Barry Commoner Way

Barry Commoner (1917-2012) is regarded as one of the founders of the environmental movement in the U.S. Born in Brooklyn and educated at Columbia and Harvard, he began teaching at Washington University in St. Louis in 1947, after serving in the Naval Air Corps during World War II. Starting in the 1950s, Commoner took on a series of important issues in his research, writing and speeches that would propel him into the public eye as a leading voice in the environmental debate. These included radioactivity releases, the energy crisis of the 1970s, solid waste and recycling, the global dispersion of pollutants, and most recently, the potential uses of genetic knowledge. In 1966, Commoner founded the Center for the Biology of Natural Systems at Washington University as the country's first federally funded environmental health sciences center. He moved the Center to Queens College in 1981, where it is now known as the Barry Commoner Center for Health and the Environment. Commoner retired from Queens and the Center in 2000 but continued to research, write and lecture until his death in 2012.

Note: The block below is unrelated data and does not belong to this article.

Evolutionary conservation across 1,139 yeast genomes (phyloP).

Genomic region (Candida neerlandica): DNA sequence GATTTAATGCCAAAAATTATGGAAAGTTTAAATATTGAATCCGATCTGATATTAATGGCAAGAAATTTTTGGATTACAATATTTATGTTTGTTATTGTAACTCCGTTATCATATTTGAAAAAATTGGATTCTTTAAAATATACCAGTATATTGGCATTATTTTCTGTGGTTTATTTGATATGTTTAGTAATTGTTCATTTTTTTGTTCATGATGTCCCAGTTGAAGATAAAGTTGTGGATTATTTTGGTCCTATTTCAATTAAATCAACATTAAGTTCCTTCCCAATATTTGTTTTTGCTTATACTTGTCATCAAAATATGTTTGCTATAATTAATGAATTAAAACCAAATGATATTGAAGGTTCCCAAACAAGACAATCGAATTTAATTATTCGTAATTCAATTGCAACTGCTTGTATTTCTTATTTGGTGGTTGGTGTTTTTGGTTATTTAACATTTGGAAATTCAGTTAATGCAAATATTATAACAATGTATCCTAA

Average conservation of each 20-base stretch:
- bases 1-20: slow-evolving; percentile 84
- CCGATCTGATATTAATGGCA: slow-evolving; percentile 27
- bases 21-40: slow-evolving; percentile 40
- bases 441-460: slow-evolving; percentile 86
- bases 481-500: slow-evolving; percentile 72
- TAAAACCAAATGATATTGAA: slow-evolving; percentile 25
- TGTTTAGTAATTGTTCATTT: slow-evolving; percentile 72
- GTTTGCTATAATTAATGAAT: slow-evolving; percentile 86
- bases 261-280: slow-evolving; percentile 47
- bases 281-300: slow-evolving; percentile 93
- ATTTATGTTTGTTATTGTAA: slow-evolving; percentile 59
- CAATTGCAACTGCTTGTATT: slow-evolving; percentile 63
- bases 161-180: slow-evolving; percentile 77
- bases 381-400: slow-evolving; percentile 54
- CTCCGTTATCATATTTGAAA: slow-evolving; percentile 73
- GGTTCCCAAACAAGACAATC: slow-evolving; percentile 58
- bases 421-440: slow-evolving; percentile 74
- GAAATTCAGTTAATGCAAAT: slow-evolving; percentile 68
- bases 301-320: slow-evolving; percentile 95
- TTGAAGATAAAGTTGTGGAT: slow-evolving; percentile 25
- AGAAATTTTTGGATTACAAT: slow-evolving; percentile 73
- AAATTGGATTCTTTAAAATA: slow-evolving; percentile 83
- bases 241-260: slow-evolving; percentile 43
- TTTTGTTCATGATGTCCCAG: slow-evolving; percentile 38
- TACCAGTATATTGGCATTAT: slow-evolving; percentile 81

Daniel Lewis, "Barry Commoner Dies at 95," The New York Times, October 1, 2012,

"About Barry Commoner," Barry Commoner Center for Health & the Environment, accessed October 11, 2023,